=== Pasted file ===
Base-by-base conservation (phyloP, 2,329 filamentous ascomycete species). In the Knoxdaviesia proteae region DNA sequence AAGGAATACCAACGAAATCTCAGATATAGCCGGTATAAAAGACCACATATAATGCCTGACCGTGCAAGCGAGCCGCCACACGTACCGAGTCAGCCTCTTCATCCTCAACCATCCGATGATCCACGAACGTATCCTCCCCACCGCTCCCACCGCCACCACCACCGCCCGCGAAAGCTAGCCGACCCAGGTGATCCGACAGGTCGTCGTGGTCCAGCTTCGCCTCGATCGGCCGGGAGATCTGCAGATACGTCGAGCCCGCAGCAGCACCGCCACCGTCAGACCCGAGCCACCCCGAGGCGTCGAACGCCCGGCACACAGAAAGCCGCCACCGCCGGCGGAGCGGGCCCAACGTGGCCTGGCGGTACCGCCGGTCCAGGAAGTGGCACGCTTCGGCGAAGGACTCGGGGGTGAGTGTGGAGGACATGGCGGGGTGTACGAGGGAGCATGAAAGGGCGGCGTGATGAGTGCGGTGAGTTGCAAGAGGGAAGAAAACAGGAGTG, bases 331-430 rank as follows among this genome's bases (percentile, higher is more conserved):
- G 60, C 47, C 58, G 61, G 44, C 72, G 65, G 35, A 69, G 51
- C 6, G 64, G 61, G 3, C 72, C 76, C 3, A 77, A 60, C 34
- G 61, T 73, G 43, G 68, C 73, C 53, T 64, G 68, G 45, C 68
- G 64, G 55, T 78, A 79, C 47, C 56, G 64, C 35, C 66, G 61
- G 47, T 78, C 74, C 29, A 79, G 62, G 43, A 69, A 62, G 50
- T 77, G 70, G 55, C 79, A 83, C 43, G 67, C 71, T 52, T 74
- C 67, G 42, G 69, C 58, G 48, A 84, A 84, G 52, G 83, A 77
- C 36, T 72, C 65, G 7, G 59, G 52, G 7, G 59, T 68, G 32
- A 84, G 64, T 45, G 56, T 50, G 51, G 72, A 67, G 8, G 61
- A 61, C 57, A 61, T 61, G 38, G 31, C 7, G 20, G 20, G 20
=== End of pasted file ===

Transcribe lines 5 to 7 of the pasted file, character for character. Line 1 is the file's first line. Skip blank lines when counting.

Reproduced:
- G 64, G 55, T 78, A 79, C 47, C 56, G 64, C 35, C 66, G 61
- G 47, T 78, C 74, C 29, A 79, G 62, G 43, A 69, A 62, G 50
- T 77, G 70, G 55, C 79, A 83, C 43, G 67, C 71, T 52, T 74